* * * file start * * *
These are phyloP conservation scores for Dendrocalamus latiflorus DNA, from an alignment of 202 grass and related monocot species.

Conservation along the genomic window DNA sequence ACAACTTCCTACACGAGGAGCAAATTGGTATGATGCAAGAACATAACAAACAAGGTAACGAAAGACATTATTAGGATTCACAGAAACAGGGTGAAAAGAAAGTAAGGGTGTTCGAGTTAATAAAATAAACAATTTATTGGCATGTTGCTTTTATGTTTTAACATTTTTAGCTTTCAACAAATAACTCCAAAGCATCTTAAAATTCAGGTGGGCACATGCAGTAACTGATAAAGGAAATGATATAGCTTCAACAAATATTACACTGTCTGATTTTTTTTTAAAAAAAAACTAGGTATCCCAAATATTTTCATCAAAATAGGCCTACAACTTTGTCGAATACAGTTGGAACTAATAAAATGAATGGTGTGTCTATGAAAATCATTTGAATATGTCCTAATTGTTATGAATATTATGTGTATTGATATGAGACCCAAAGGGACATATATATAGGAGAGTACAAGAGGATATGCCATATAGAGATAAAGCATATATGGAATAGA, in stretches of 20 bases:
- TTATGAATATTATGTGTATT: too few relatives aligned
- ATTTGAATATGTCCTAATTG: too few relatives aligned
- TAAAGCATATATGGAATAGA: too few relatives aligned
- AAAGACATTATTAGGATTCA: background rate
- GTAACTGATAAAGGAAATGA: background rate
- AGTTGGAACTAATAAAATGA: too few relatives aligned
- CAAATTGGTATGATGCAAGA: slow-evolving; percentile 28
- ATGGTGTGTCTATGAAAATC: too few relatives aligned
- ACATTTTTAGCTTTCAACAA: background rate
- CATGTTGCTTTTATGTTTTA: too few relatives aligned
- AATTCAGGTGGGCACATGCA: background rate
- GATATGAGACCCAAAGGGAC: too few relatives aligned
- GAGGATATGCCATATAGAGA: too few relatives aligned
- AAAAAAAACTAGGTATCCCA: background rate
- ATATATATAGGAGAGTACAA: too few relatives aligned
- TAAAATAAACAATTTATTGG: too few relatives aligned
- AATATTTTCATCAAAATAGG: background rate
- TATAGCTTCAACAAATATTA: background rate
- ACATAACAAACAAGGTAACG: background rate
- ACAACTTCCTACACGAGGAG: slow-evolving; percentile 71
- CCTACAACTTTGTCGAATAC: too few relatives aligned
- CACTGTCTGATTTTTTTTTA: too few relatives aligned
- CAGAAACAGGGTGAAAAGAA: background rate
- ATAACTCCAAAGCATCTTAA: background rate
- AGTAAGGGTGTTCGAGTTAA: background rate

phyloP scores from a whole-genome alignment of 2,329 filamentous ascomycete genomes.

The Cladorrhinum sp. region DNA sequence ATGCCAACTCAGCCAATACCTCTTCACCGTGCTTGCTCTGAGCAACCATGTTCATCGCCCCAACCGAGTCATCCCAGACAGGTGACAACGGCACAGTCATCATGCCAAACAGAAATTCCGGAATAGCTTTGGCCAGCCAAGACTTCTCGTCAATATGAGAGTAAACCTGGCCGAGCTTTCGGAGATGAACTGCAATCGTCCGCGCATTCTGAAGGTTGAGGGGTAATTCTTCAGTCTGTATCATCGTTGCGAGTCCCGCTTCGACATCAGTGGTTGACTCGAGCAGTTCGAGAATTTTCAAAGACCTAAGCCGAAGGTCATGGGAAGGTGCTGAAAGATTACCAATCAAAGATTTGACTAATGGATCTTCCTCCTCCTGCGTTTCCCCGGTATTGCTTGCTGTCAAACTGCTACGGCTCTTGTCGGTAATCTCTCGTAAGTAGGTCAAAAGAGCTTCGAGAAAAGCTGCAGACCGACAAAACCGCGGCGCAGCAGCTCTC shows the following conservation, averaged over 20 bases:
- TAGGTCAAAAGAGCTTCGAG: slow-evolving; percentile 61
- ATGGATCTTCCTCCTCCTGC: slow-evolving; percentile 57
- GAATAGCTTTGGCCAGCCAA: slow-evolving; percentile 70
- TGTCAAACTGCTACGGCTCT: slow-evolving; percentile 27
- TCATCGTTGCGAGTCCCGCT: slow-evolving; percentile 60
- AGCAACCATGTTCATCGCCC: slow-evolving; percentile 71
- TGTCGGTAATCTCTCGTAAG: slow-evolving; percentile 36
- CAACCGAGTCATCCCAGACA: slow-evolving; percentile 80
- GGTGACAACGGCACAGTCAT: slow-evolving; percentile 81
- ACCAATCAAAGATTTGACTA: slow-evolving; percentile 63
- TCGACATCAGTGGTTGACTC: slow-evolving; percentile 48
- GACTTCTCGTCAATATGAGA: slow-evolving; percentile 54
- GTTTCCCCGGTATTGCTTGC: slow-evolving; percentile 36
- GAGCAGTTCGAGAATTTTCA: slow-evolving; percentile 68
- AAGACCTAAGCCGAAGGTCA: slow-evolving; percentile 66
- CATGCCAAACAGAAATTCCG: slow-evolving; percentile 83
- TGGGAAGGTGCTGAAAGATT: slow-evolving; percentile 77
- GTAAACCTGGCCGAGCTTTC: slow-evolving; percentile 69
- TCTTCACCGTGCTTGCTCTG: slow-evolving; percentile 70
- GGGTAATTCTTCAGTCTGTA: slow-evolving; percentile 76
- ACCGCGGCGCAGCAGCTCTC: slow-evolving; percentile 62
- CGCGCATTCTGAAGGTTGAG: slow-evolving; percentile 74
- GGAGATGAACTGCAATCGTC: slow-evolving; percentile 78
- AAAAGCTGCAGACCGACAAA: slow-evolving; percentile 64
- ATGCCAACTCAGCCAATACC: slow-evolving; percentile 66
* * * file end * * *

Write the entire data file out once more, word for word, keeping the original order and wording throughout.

These are phyloP conservation scores for Dendrocalamus latiflorus DNA, from an alignment of 202 grass and related monocot species.

Conservation along the genomic window DNA sequence ACAACTTCCTACACGAGGAGCAAATTGGTATGATGCAAGAACATAACAAACAAGGTAACGAAAGACATTATTAGGATTCACAGAAACAGGGTGAAAAGAAAGTAAGGGTGTTCGAGTTAATAAAATAAACAATTTATTGGCATGTTGCTTTTATGTTTTAACATTTTTAGCTTTCAACAAATAACTCCAAAGCATCTTAAAATTCAGGTGGGCACATGCAGTAACTGATAAAGGAAATGATATAGCTTCAACAAATATTACACTGTCTGATTTTTTTTTAAAAAAAAACTAGGTATCCCAAATATTTTCATCAAAATAGGCCTACAACTTTGTCGAATACAGTTGGAACTAATAAAATGAATGGTGTGTCTATGAAAATCATTTGAATATGTCCTAATTGTTATGAATATTATGTGTATTGATATGAGACCCAAAGGGACATATATATAGGAGAGTACAAGAGGATATGCCATATAGAGATAAAGCATATATGGAATAGA, in stretches of 20 bases:
- TTATGAATATTATGTGTATT: too few relatives aligned
- ATTTGAATATGTCCTAATTG: too few relatives aligned
- TAAAGCATATATGGAATAGA: too few relatives aligned
- AAAGACATTATTAGGATTCA: background rate
- GTAACTGATAAAGGAAATGA: background rate
- AGTTGGAACTAATAAAATGA: too few relatives aligned
- CAAATTGGTATGATGCAAGA: slow-evolving; percentile 28
- ATGGTGTGTCTATGAAAATC: too few relatives aligned
- ACATTTTTAGCTTTCAACAA: background rate
- CATGTTGCTTTTATGTTTTA: too few relatives aligned
- AATTCAGGTGGGCACATGCA: background rate
- GATATGAGACCCAAAGGGAC: too few relatives aligned
- GAGGATATGCCATATAGAGA: too few relatives aligned
- AAAAAAAACTAGGTATCCCA: background rate
- ATATATATAGGAGAGTACAA: too few relatives aligned
- TAAAATAAACAATTTATTGG: too few relatives aligned
- AATATTTTCATCAAAATAGG: background rate
- TATAGCTTCAACAAATATTA: background rate
- ACATAACAAACAAGGTAACG: background rate
- ACAACTTCCTACACGAGGAG: slow-evolving; percentile 71
- CCTACAACTTTGTCGAATAC: too few relatives aligned
- CACTGTCTGATTTTTTTTTA: too few relatives aligned
- CAGAAACAGGGTGAAAAGAA: background rate
- ATAACTCCAAAGCATCTTAA: background rate
- AGTAAGGGTGTTCGAGTTAA: background rate

phyloP scores from a whole-genome alignment of 2,329 filamentous ascomycete genomes.

The Cladorrhinum sp. region DNA sequence ATGCCAACTCAGCCAATACCTCTTCACCGTGCTTGCTCTGAGCAACCATGTTCATCGCCCCAACCGAGTCATCCCAGACAGGTGACAACGGCACAGTCATCATGCCAAACAGAAATTCCGGAATAGCTTTGGCCAGCCAAGACTTCTCGTCAATATGAGAGTAAACCTGGCCGAGCTTTCGGAGATGAACTGCAATCGTCCGCGCATTCTGAAGGTTGAGGGGTAATTCTTCAGTCTGTATCATCGTTGCGAGTCCCGCTTCGACATCAGTGGTTGACTCGAGCAGTTCGAGAATTTTCAAAGACCTAAGCCGAAGGTCATGGGAAGGTGCTGAAAGATTACCAATCAAAGATTTGACTAATGGATCTTCCTCCTCCTGCGTTTCCCCGGTATTGCTTGCTGTCAAACTGCTACGGCTCTTGTCGGTAATCTCTCGTAAGTAGGTCAAAAGAGCTTCGAGAAAAGCTGCAGACCGACAAAACCGCGGCGCAGCAGCTCTC shows the following conservation, averaged over 20 bases:
- TAGGTCAAAAGAGCTTCGAG: slow-evolving; percentile 61
- ATGGATCTTCCTCCTCCTGC: slow-evolving; percentile 57
- GAATAGCTTTGGCCAGCCAA: slow-evolving; percentile 70
- TGTCAAACTGCTACGGCTCT: slow-evolving; percentile 27
- TCATCGTTGCGAGTCCCGCT: slow-evolving; percentile 60
- AGCAACCATGTTCATCGCCC: slow-evolving; percentile 71
- TGTCGGTAATCTCTCGTAAG: slow-evolving; percentile 36
- CAACCGAGTCATCCCAGACA: slow-evolving; percentile 80
- GGTGACAACGGCACAGTCAT: slow-evolving; percentile 81
- ACCAATCAAAGATTTGACTA: slow-evolving; percentile 63
- TCGACATCAGTGGTTGACTC: slow-evolving; percentile 48
- GACTTCTCGTCAATATGAGA: slow-evolving; percentile 54
- GTTTCCCCGGTATTGCTTGC: slow-evolving; percentile 36
- GAGCAGTTCGAGAATTTTCA: slow-evolving; percentile 68
- AAGACCTAAGCCGAAGGTCA: slow-evolving; percentile 66
- CATGCCAAACAGAAATTCCG: slow-evolving; percentile 83
- TGGGAAGGTGCTGAAAGATT: slow-evolving; percentile 77
- GTAAACCTGGCCGAGCTTTC: slow-evolving; percentile 69
- TCTTCACCGTGCTTGCTCTG: slow-evolving; percentile 70
- GGGTAATTCTTCAGTCTGTA: slow-evolving; percentile 76
- ACCGCGGCGCAGCAGCTCTC: slow-evolving; percentile 62
- CGCGCATTCTGAAGGTTGAG: slow-evolving; percentile 74
- GGAGATGAACTGCAATCGTC: slow-evolving; percentile 78
- AAAAGCTGCAGACCGACAAA: slow-evolving; percentile 64
- ATGCCAACTCAGCCAATACC: slow-evolving; percentile 66